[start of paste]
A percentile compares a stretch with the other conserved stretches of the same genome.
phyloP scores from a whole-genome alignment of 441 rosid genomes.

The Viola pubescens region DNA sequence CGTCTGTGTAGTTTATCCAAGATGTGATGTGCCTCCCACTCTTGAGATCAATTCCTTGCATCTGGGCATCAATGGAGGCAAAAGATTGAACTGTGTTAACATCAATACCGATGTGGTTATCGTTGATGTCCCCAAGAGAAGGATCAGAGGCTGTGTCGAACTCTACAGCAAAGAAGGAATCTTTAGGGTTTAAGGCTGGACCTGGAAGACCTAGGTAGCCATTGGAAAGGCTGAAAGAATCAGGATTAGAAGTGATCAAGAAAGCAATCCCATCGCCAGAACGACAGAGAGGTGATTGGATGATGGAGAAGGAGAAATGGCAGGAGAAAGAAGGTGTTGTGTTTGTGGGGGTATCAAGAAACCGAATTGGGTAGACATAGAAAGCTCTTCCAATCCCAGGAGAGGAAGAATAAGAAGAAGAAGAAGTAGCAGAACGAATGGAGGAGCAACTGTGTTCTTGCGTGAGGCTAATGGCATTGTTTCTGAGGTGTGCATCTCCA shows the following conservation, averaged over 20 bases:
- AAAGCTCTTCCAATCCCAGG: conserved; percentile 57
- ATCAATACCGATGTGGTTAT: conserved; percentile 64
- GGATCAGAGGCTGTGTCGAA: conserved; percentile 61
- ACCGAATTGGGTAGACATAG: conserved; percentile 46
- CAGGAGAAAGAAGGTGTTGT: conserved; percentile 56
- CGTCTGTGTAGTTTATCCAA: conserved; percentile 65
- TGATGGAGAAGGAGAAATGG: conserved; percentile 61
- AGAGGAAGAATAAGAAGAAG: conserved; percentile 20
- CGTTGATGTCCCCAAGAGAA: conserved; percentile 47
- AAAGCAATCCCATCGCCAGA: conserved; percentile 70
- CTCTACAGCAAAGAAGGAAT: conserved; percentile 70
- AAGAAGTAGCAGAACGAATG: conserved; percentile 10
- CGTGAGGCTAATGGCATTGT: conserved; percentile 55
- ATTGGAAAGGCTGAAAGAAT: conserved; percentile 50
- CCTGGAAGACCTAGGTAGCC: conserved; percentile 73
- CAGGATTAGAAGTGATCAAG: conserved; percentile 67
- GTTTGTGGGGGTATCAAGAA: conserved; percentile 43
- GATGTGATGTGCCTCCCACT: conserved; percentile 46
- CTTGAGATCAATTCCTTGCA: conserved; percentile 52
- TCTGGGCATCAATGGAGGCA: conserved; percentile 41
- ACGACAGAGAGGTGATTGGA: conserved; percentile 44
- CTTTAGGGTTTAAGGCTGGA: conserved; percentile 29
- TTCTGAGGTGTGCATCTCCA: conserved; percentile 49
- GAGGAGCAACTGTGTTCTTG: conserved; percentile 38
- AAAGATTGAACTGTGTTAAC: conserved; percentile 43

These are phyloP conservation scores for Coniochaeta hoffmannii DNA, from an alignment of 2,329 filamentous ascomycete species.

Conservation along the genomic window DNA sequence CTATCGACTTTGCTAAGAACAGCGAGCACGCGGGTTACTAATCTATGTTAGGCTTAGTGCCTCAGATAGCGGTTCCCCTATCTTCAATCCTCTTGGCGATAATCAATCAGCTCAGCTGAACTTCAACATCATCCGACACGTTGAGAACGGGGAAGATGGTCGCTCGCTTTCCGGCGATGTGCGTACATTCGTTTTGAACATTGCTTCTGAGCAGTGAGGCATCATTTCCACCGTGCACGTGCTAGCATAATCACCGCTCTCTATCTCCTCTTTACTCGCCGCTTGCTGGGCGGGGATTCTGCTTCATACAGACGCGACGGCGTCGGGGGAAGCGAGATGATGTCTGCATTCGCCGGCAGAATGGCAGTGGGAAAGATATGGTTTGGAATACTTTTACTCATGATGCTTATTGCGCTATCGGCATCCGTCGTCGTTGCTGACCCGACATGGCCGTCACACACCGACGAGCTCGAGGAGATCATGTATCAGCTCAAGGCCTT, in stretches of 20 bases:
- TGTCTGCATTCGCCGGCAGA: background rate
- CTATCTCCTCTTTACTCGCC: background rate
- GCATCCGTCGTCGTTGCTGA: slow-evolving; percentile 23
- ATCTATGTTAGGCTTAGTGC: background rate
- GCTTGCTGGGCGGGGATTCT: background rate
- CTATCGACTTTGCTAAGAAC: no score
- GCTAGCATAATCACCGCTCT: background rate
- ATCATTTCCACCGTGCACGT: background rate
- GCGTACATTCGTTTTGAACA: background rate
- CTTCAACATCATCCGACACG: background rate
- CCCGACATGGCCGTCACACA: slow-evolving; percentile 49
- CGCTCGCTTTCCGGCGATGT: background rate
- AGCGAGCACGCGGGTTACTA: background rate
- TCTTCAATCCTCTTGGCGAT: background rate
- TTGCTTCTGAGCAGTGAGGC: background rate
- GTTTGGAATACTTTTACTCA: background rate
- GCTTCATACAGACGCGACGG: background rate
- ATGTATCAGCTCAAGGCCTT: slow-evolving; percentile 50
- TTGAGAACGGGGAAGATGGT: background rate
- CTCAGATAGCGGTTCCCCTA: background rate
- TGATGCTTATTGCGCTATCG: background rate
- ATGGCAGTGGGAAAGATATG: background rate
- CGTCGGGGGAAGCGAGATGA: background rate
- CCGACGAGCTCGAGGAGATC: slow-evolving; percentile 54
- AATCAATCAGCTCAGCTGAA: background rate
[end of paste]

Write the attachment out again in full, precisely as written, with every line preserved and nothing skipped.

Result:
A percentile compares a stretch with the other conserved stretches of the same genome.
phyloP scores from a whole-genome alignment of 441 rosid genomes.

The Viola pubescens region DNA sequence CGTCTGTGTAGTTTATCCAAGATGTGATGTGCCTCCCACTCTTGAGATCAATTCCTTGCATCTGGGCATCAATGGAGGCAAAAGATTGAACTGTGTTAACATCAATACCGATGTGGTTATCGTTGATGTCCCCAAGAGAAGGATCAGAGGCTGTGTCGAACTCTACAGCAAAGAAGGAATCTTTAGGGTTTAAGGCTGGACCTGGAAGACCTAGGTAGCCATTGGAAAGGCTGAAAGAATCAGGATTAGAAGTGATCAAGAAAGCAATCCCATCGCCAGAACGACAGAGAGGTGATTGGATGATGGAGAAGGAGAAATGGCAGGAGAAAGAAGGTGTTGTGTTTGTGGGGGTATCAAGAAACCGAATTGGGTAGACATAGAAAGCTCTTCCAATCCCAGGAGAGGAAGAATAAGAAGAAGAAGAAGTAGCAGAACGAATGGAGGAGCAACTGTGTTCTTGCGTGAGGCTAATGGCATTGTTTCTGAGGTGTGCATCTCCA shows the following conservation, averaged over 20 bases:
- AAAGCTCTTCCAATCCCAGG: conserved; percentile 57
- ATCAATACCGATGTGGTTAT: conserved; percentile 64
- GGATCAGAGGCTGTGTCGAA: conserved; percentile 61
- ACCGAATTGGGTAGACATAG: conserved; percentile 46
- CAGGAGAAAGAAGGTGTTGT: conserved; percentile 56
- CGTCTGTGTAGTTTATCCAA: conserved; percentile 65
- TGATGGAGAAGGAGAAATGG: conserved; percentile 61
- AGAGGAAGAATAAGAAGAAG: conserved; percentile 20
- CGTTGATGTCCCCAAGAGAA: conserved; percentile 47
- AAAGCAATCCCATCGCCAGA: conserved; percentile 70
- CTCTACAGCAAAGAAGGAAT: conserved; percentile 70
- AAGAAGTAGCAGAACGAATG: conserved; percentile 10
- CGTGAGGCTAATGGCATTGT: conserved; percentile 55
- ATTGGAAAGGCTGAAAGAAT: conserved; percentile 50
- CCTGGAAGACCTAGGTAGCC: conserved; percentile 73
- CAGGATTAGAAGTGATCAAG: conserved; percentile 67
- GTTTGTGGGGGTATCAAGAA: conserved; percentile 43
- GATGTGATGTGCCTCCCACT: conserved; percentile 46
- CTTGAGATCAATTCCTTGCA: conserved; percentile 52
- TCTGGGCATCAATGGAGGCA: conserved; percentile 41
- ACGACAGAGAGGTGATTGGA: conserved; percentile 44
- CTTTAGGGTTTAAGGCTGGA: conserved; percentile 29
- TTCTGAGGTGTGCATCTCCA: conserved; percentile 49
- GAGGAGCAACTGTGTTCTTG: conserved; percentile 38
- AAAGATTGAACTGTGTTAAC: conserved; percentile 43

These are phyloP conservation scores for Coniochaeta hoffmannii DNA, from an alignment of 2,329 filamentous ascomycete species.

Conservation along the genomic window DNA sequence CTATCGACTTTGCTAAGAACAGCGAGCACGCGGGTTACTAATCTATGTTAGGCTTAGTGCCTCAGATAGCGGTTCCCCTATCTTCAATCCTCTTGGCGATAATCAATCAGCTCAGCTGAACTTCAACATCATCCGACACGTTGAGAACGGGGAAGATGGTCGCTCGCTTTCCGGCGATGTGCGTACATTCGTTTTGAACATTGCTTCTGAGCAGTGAGGCATCATTTCCACCGTGCACGTGCTAGCATAATCACCGCTCTCTATCTCCTCTTTACTCGCCGCTTGCTGGGCGGGGATTCTGCTTCATACAGACGCGACGGCGTCGGGGGAAGCGAGATGATGTCTGCATTCGCCGGCAGAATGGCAGTGGGAAAGATATGGTTTGGAATACTTTTACTCATGATGCTTATTGCGCTATCGGCATCCGTCGTCGTTGCTGACCCGACATGGCCGTCACACACCGACGAGCTCGAGGAGATCATGTATCAGCTCAAGGCCTT, in stretches of 20 bases:
- TGTCTGCATTCGCCGGCAGA: background rate
- CTATCTCCTCTTTACTCGCC: background rate
- GCATCCGTCGTCGTTGCTGA: slow-evolving; percentile 23
- ATCTATGTTAGGCTTAGTGC: background rate
- GCTTGCTGGGCGGGGATTCT: background rate
- CTATCGACTTTGCTAAGAAC: no score
- GCTAGCATAATCACCGCTCT: background rate
- ATCATTTCCACCGTGCACGT: background rate
- GCGTACATTCGTTTTGAACA: background rate
- CTTCAACATCATCCGACACG: background rate
- CCCGACATGGCCGTCACACA: slow-evolving; percentile 49
- CGCTCGCTTTCCGGCGATGT: background rate
- AGCGAGCACGCGGGTTACTA: background rate
- TCTTCAATCCTCTTGGCGAT: background rate
- TTGCTTCTGAGCAGTGAGGC: background rate
- GTTTGGAATACTTTTACTCA: background rate
- GCTTCATACAGACGCGACGG: background rate
- ATGTATCAGCTCAAGGCCTT: slow-evolving; percentile 50
- TTGAGAACGGGGAAGATGGT: background rate
- CTCAGATAGCGGTTCCCCTA: background rate
- TGATGCTTATTGCGCTATCG: background rate
- ATGGCAGTGGGAAAGATATG: background rate
- CGTCGGGGGAAGCGAGATGA: background rate
- CCGACGAGCTCGAGGAGATC: slow-evolving; percentile 54
- AATCAATCAGCTCAGCTGAA: background rate